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Los Colibris is the first up-market Mexican place in the city with polished service and genuinely uncompromising cooking, writes Chris Nuttall-Smith.Danielle Matar/The Globe and Mail

The mariachi band was not an auspicious introduction. They were playing out in front of Los Colibris on King Street late one night last month as the Royal Alexandra Theatre spat wide-eyed Walters and Eunices out into the evening, as crowds of tipsy young men and women wobbled arm-in-arm from the Fashion Week festivities at David Pecaut Square.

A sucker is born every minute; in the Theatre District, I'd put it closer to two, at least. Barring a few exceptions, the street is lousy with tourist traps. Los Colibris's band put me more in mind of Mexicali Rosa's-style artifice – the sort of ersatz Mexican that most Canadians have grown up with – than real-deal hospitality and food.

But Los Colibris is anything but a tourist trap. It's the first up-market Mexican place in the city with polished service and genuinely uncompromising cooking, executed with love and craft and finesse.

The 150-seat room is the work of Andreas Antoniou, the young restaurateur behind Estiatorio Volos, on Richmond Street West. There are linen cloths on the tables and quiet, up-tempo music overhead. They serve Mexican craft beer here; Mr. Antoniou is an expert at combining fine dining service and a modern, casual mood. But the food here, from an untested and relatively unknown chef named Elia Herrera, sets the place way apart.

Ms. Herrera grew up in Cordoba, in central Mexico, in a prominent culinary family. Her grandmother, Luz Carmen Dominguez de Herrera, was a de facto culinary ambassador for the country, producing elaborate state dinners at the Vatican and in the Spanish court. Ms. Herrera's mother, Elia del Carmen Herrera, also became a chef; she now runs the family's national catering enterprise from their hometown in Veracruz state. Ms. Herrera followed her mother and grandmother's career path; she began cooking when she was six years old.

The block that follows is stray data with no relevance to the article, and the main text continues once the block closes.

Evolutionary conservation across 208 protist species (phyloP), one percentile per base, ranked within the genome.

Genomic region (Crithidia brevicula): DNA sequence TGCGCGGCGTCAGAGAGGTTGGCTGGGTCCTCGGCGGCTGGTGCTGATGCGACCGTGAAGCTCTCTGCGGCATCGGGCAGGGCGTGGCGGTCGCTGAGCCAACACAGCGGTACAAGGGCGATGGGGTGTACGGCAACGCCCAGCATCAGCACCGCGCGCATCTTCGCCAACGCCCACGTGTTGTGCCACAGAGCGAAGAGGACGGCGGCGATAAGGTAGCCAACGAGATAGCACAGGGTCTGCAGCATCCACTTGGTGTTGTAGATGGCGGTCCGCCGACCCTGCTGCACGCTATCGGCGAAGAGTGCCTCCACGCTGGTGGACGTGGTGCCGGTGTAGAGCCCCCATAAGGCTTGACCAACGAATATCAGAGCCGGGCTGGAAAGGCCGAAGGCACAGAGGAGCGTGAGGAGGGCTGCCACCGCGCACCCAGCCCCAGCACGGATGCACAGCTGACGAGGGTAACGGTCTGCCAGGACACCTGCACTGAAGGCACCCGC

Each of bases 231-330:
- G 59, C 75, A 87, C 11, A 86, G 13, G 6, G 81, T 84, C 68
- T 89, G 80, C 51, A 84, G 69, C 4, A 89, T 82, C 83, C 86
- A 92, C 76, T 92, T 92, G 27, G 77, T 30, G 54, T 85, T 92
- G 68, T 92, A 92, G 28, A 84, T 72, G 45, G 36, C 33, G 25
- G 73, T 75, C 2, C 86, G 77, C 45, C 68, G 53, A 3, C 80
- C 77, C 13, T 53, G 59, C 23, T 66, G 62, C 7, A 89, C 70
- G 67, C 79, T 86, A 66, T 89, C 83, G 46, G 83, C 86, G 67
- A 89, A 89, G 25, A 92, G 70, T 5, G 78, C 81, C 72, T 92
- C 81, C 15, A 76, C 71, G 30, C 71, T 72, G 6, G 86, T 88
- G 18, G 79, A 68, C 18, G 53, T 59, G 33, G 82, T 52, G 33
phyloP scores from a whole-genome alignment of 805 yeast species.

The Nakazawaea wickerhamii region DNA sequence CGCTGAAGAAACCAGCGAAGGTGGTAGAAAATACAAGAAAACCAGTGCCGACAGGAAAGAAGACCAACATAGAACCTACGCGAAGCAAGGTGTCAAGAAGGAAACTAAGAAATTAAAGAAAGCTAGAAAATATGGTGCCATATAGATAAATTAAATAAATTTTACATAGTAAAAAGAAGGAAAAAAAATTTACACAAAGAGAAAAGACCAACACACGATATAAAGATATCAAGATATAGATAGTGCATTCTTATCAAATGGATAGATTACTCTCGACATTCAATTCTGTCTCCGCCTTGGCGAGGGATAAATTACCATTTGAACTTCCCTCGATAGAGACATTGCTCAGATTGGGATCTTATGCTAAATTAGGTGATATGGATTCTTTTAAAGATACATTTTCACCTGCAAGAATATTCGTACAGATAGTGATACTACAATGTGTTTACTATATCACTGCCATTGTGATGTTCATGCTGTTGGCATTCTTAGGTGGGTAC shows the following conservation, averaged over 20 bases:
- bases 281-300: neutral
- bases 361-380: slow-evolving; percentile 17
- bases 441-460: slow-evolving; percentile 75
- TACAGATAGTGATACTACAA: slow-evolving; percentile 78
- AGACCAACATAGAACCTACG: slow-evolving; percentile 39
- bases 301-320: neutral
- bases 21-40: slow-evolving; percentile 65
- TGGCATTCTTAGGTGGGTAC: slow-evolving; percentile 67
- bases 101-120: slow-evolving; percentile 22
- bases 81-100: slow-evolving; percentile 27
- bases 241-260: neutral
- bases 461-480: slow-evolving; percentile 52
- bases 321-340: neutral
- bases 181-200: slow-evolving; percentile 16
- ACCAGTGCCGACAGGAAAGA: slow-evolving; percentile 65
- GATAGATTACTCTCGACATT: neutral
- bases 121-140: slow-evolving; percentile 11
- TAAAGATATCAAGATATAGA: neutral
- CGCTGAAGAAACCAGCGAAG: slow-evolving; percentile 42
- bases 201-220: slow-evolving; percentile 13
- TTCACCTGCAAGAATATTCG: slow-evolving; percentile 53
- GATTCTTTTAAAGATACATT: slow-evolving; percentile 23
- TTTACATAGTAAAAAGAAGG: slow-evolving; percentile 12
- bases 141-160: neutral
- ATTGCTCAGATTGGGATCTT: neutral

Yet a life in Mexico would have been too predetermined, too comfortable, she worried. Ms. Herrera moved to Toronto 10 years ago to work as a pastry chef. She ran the desserts at Mistura, Canoe and Scarpetta before signing on with Los Colibris.

Outside of the staff meals she often cooked before service, she'd never been known as a savoury cook, and she'd never led her own kitchen crew. By many accounts, the restaurant's opening months were shaky. (It opened in June.) But her dishes today tell a different story.

Los Colibris serves the foods that Ms. Herrera grew up with: the delicate corn dumpling and confit chicken stew called called tesmole de pollo; the pork and fruit and spice-stuffed peppers dish called chiles en nogada; scratch-made flour and corn tortillas that are cooked to order; gossamer bunuelos doughnuts with soursop sorbet. It's Veracruz-style home cooking, much of it, issued from an expert palate, in many cases with wildly uncommon finesse.

Ms. Herrera's green pozole, a special recently, makes a good introduction. The flavours and the seasoning are calibrated as if with laser guidance: tart green tomatillos and Mexican oregano, savoury stewed chicken and lime-soaked corn kernels that lend an earthy, soulful layer over top of it all. It's a sophisticated soup, but also fresh-tasting and simple. If you closed your eyes you could be in a market in central Mexico.

The chef's "Tijuana Caesar salad" comes from a more inventive corner of her mind. The romaine leaves are lightly grilled so they're crisp-tender and smoky, combined with the porky, smoked paprika taste of homemade chorizo sausage, with cotija cheese, with classic, creamy Caesar dressing and pomegranate seeds.